4. I frequently have problems with buying characters who act out of step with their times. The mores were so strong and the restrictions so binding. The picnic scene sounds right, but you’ll have to really establish why a Southern belle would step so far outside propriety for me to accept her sneaking into a man’s bed. The other way around would play better for me. Your story, your world, of course, and I’m sure you can make it believable. Good luck with it.


  5. Enjoyed the post, Mike. In my estimation you should keep your characters as is. We all know that even though the women of the era are depicted as demure, not all were and it is truthful to write their characters as so. I’ve had the same types of problems with my writing, but I always go with what I feel – after all, it’s my novel, isn’t it? Good luck!


    1. Thanks, Linda. Just doing some comparatively minor tweaking. If one’s going to have romance, there has to be more than hand holding with the woman’s father looking on with a frown on his face.


  6. All of the above advice sounds good, Mike, but what occurs to me is that when war really does loom I think women have been known to take steps they would never dream of doing in peacetime. It certainly happened in WW2. I don’t know much about the American Civil war for southern belles but the chance that men might not be returning must have altered the perception for some of the women. Seizing a chance at a fleeting relationship might have been very tempting.

    Liked by 1 person

    1. That’s my take as well, and how I handled it for both girls. Both now I am making Becky a little more reticent. In an early chapter, she draws back from more intimacy, afraid she’ll be found out by her stuffy father. Later, though, toward the end of the novel, she’ll go to bed with him.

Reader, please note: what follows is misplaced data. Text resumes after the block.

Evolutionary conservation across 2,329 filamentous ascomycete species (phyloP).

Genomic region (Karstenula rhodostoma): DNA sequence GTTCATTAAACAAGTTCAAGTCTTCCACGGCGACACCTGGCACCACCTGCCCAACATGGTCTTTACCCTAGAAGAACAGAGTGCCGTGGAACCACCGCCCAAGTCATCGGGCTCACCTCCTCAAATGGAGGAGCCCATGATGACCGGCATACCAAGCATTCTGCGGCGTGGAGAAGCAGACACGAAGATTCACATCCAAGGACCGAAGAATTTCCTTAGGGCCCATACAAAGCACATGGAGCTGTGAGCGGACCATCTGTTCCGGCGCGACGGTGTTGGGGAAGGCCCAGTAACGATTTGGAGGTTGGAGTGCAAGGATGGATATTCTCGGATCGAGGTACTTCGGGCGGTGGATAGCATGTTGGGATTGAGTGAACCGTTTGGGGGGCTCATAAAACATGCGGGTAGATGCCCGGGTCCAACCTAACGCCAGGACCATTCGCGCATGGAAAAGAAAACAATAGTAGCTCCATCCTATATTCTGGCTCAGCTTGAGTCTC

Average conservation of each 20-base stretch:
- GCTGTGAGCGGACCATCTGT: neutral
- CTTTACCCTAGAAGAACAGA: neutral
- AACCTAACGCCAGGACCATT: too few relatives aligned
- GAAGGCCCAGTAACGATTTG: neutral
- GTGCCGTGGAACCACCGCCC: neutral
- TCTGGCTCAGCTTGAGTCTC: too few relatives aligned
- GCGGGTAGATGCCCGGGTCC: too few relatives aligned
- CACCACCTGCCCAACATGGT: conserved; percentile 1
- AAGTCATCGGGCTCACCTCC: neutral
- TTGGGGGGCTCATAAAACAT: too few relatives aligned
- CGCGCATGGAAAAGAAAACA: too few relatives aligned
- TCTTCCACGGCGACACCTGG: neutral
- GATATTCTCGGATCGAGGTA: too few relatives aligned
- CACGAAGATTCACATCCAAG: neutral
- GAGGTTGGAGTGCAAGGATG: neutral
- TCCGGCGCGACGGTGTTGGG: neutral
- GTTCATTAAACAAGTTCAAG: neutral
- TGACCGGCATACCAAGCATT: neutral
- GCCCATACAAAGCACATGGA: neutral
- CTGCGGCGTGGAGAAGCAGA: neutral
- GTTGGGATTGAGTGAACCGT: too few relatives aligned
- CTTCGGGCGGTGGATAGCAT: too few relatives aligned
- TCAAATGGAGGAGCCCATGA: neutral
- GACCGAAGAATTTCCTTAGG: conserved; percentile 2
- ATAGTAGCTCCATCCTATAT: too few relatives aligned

7. Mike, thanks for sharing a part of your story with us. I think making a slight change as you describe will help make the characters “different enough” as your reader/reviewer mentioned and I think possibly more readers will enjoy because there will be two different female characters to which to relate. One thing to keep in mind, too, I think, is that if a woman became pregnant out of wedlock all those years ago, it was a virtual death sentence — and they didn’t have the “protection” as prolific as there is today. So, there’s another reason why at least one of the women would “stop short” of lovemaking back then. I’m looking forward to your book! Best to you as you continue this journey!!


  8. You really got lots of options it seems, but I think what you decided about similar personalities yet handling it differently seems interesting. And I also think while cultural influences change, temptations and personalities haven’t, so desires could be great yet following more’s will bend those desires, yet war has great influence on more’s. We had a bachelor neighbor who went to WW II and came back to find he had a daughter, and parents prevented a marriage. Yet he left all he owned to the daughter when he died. Emotions run high when war is on the horizon. Love the title of your book. Intriguing.